Owen’s Story

Like many parents, my wife Jennifer and I found ourselves completely lost when we learned of our son, Owen’s, medical problems. After the first emotional wringing of coming to terms with our child having special needs, we got to work trying to find out what was wrong so we could make life easier for him. In the beginning we weren’t expecting answers, but guidance. There are so many services available, with sometimes staggering wait-lists involved, that it can seem somewhat of a labyrinth to navigate getting the best care for our child.

Even from the beginning, Owen fed abnormally. He had difficulty latching, rejected the breast early, and later rejected bottles, and after successful introduction of solids, then rejected all foods except oatmeal and apple sauce. On top of that, he couldn’t tell us what was wrong, as he suffered delayed speech. As he kept losing weight, we became desperate. Things started to turn around when we booked an appointment at Quinte Pediatrics.

From the start Dr. Dempsey and the amazing staff did not tell us “Don’t worry.” They took us seriously, providing us with many possible courses of action, including blood and urine screening for metabolic diseases, looking at his motor control issues, consultation with neurology and dietitians, and assessment for autism, all of which was done with Owen’s specific needs in mind, and never once trying to pigeon-hole him into convenient diagnosis. We focused on the most pressing areas at first. Metabolics. Teeth. Adenoids. Neurology.

One by one we took on the things in Owen’s way. We got his painful teeth either repaired or extracted. Then we had his adenoids removed, and he now breathes better, and sleeps somewhat comfortably. Neurology took much longer than we expected, but with the help of Quinte Pediatrics, we were able to get in for genetic testing as well, and it has turned out to be our ‘big break’.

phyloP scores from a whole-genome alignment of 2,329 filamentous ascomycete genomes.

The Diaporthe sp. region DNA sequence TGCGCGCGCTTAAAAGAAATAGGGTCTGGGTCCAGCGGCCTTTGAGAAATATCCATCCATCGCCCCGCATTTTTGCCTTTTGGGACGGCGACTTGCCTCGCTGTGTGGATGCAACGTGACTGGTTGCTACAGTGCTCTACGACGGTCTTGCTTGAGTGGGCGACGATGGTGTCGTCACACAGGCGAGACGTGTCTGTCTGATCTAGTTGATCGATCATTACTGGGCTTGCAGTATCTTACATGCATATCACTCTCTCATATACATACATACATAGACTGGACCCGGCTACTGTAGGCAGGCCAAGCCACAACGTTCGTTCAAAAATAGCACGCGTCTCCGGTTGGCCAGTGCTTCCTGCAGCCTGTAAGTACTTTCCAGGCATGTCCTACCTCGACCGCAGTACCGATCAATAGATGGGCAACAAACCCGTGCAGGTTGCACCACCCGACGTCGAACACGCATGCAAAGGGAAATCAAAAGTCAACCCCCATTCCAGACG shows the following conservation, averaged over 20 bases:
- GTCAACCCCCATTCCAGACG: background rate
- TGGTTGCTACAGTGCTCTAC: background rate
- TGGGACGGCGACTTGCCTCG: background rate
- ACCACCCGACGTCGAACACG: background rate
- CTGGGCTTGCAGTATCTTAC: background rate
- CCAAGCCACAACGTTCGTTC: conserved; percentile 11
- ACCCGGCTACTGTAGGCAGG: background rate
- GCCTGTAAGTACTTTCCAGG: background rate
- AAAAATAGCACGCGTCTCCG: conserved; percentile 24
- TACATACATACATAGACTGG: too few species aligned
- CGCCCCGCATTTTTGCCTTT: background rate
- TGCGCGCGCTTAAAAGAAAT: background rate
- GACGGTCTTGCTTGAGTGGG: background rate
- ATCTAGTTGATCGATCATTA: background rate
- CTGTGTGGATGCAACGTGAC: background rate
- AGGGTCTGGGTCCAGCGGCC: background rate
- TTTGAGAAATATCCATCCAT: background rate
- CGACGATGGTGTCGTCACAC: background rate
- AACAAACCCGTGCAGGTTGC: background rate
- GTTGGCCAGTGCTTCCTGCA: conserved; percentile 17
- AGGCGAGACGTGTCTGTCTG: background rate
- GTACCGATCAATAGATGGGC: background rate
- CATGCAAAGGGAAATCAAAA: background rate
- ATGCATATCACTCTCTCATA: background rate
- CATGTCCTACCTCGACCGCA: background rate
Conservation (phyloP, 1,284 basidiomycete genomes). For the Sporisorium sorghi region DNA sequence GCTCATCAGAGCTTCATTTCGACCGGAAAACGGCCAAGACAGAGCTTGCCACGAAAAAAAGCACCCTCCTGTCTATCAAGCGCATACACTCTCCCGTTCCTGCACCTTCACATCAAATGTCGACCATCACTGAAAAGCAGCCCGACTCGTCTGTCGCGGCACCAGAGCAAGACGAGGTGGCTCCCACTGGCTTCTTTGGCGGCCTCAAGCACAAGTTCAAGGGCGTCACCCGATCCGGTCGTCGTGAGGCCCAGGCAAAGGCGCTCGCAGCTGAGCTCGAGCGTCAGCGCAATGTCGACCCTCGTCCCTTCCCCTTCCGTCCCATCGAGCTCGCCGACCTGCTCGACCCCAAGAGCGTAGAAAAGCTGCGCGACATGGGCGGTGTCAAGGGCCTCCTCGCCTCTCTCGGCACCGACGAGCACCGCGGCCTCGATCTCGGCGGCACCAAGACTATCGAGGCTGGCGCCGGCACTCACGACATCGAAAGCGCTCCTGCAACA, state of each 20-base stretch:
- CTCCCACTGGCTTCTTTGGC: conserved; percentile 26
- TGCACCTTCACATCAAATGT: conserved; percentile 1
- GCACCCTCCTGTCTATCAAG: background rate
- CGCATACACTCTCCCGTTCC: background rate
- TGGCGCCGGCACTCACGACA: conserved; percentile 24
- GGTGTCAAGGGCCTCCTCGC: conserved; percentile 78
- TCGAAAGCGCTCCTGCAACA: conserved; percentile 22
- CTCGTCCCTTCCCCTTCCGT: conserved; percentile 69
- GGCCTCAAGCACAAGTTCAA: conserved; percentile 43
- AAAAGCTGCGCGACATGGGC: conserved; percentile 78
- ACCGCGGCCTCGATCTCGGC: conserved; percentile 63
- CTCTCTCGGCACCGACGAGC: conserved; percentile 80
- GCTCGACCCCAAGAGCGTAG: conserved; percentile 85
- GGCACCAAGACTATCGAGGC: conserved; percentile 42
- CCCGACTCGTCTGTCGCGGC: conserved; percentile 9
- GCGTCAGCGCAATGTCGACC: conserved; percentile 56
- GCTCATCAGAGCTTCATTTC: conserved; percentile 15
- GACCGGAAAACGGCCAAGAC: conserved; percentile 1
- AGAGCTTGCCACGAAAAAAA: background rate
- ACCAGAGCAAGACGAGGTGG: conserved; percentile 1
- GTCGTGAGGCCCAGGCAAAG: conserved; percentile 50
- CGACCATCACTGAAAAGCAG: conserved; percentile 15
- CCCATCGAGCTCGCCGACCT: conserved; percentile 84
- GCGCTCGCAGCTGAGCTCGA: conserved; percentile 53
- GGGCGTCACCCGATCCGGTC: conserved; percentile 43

Here’s where it gets complicated. Owen is unique. He has a genetic disorder that is so rare and specific that he is one of only a handful to be documented. He has a triplication on his 11q chromosome, meaning two extra copies on the ‘q’ arm. There have been nine documentations of duplications, meaning one extra copy, only two with two. Where does this leave us? We don’t know. Genetics is a relatively new science, and not fully understood. And while we are left with many larger questions, we’re getting closer to answers in our journey, and thankfully Owen’s life has dramatically improved.

Dr. Dempsey and the staff at Quinte Pediatrics have been instrumental not only in explaining some of the industry specific terms and processes, but for invaluable support when we finish a certain round of testing and find ourselves asking “what next?” Words cannot express how much we appreciate their skills and approachable attitude. We may not have found the cure to Owen’s disorder, but we have had the best guidance and support possible through the process. It’s nice to have someone in our corner.

Owen’s story was submitted by his dad, Jon.

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